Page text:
Please note that these Hall of Shame nominations were written in a moment in time (most over a decade ago) and likely have since changed or even been transformed. If the above entry is now great, or still not so great, go ahead and comment below on how it has evolved or nominate it as a great place.
Six outdoor bocce courts, surrounded by cafe tables, planting beds, and a food kiosk, helped make this 11-acre park a thriving community place.
Located along the edge of Albert Park, the bocce courts have become one of the main centers of outdoor activity in San Rafael. Stewardship has increased in the park, resulting from the innovative design process used by the parks director: A once-unused area now has people who care for it, because local residents were involved in the entire process of revitalizing the park. Not only did they select bocce as a new use for the park, but they also helped to install the courts at greatly reduced cost. Now, the area is maintained by the Marin County Bocce Federation, and nearly every evening groups gather to play bocce, have picnic dinners, and socialize. People also bring cuttings from their yards to donate to the planting beds.
Albert Park occupies a spot in downtown San Rafael between the business district and the residential community of Gerstle Park. The park has baseball diamonds, tennis courts, a children's play area, and an active community center. But over the years, a five-acre portion had been colonized by transients. A makeover was spurred by local residents who attended a series of meetings with San Rafael's Director of Parks and Recreation, Sharon McNamee. These meetings formed a vision for the park, and led to the creation of a master plan which included bocce courts, a garden, a porch to link the community center to the park, two new play areas, and a creek restoration project.
In a unique community-based process, separate committees undertook each element of the plan. Early on, a bocce committee member found old photographs of Albert Park that showed bocce courts in an area adjacent to what was then primarily an Italian neighborhood. Excited about reconnecting the city with its heritage, local residents canvassed San Rafael's clubs, restaurants and shops to raise support for bocce. The Marin Bocce Federation, a non-profit organization, was formed to raise money to build and run the facility. Federation members surveyed public bocce courts in nearby Bay Area towns, and Italian-Americans with links to San Rafaels sister city in Italy, Lonate Pazzolo (where many of San Rafael's Italian residents trace their ancestry) provided information from visits to Italian facilities.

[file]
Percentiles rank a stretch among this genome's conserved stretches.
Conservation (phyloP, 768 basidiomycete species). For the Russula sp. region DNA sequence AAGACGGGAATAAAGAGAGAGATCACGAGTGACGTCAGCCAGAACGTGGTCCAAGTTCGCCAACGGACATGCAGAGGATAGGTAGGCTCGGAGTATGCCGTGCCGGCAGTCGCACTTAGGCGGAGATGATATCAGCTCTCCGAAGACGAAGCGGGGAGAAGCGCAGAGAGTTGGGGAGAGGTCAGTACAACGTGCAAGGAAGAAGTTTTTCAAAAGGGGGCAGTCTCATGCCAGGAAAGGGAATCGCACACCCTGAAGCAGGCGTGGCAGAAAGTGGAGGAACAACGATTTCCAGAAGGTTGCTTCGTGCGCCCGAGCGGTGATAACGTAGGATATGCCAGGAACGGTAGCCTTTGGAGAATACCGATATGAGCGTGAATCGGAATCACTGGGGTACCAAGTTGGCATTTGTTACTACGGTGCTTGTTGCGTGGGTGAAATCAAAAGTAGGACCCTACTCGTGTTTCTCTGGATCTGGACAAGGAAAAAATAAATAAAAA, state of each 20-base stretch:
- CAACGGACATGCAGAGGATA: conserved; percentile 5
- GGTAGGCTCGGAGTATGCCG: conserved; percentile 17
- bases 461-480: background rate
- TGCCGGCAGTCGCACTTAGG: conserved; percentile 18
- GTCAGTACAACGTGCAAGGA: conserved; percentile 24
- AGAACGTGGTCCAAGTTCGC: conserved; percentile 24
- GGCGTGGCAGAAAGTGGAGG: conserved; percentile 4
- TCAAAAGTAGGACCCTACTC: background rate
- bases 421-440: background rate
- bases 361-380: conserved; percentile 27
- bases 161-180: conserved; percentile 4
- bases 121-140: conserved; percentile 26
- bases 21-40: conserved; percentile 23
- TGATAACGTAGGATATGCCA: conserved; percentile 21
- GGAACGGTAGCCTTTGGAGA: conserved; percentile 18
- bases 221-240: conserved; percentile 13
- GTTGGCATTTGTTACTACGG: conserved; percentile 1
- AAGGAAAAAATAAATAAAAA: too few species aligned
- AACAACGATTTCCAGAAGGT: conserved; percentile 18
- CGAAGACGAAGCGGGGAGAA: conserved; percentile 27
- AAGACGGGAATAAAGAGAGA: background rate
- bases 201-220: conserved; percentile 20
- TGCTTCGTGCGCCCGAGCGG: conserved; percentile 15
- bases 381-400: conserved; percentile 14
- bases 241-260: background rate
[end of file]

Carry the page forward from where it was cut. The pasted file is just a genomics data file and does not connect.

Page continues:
The city approved the proposal for bocce courts and provided seed money to begin construction. The proposal had a number of elements that made it an attractive project for the city: the courts were sited along the street, creating activity in the most visible part of the park; the federation had secured sponsorship and in-kind donations before the approval, allowing this project to have a quick impact on other park improvements; bocce appeals to all ages and types of people; and the federation wanted to build top-of-the-line courts to attract tournaments and attention to San Rafael. Six state-of-the-art courts were built into a surrounding brick patio area, with a wheelchair-accessible building providing a restroom, kitchen and administrative office for the federation. An expensive synthetic surface for the courts has paid off considerably by limiting maintenance and making the courts playable year-round.
Indeed, the courts are a major source of civic pride for the city, attracting between 400 and 600 people a week for the league, and many more casual visitors and players. Twelve teams, with 10-12 people per team, compete every evening of the week. Players and their families come from all over San Rafael, with wine, picnics and barbecues. Seniors, who use the park's community center extensively but rarely ventured into the park before, now have a daytime league of their own. Local politicians and city managers hold meetings at the park and show it to outsiders. Television features, newspaper reports, and a newsletter have attracted bocce enthusiasts from all over the country and from Europe. Expansion of the facility to eight courts will allow for world-class tournament play.
*Please note that these Hall of Shame nominations were written in a moment in time (most over a decade ago) and likely have since changed or even been transformed. If the above entry is now great, or still not so great, go ahead and comment below on how it has evolved or nominate it as a great place.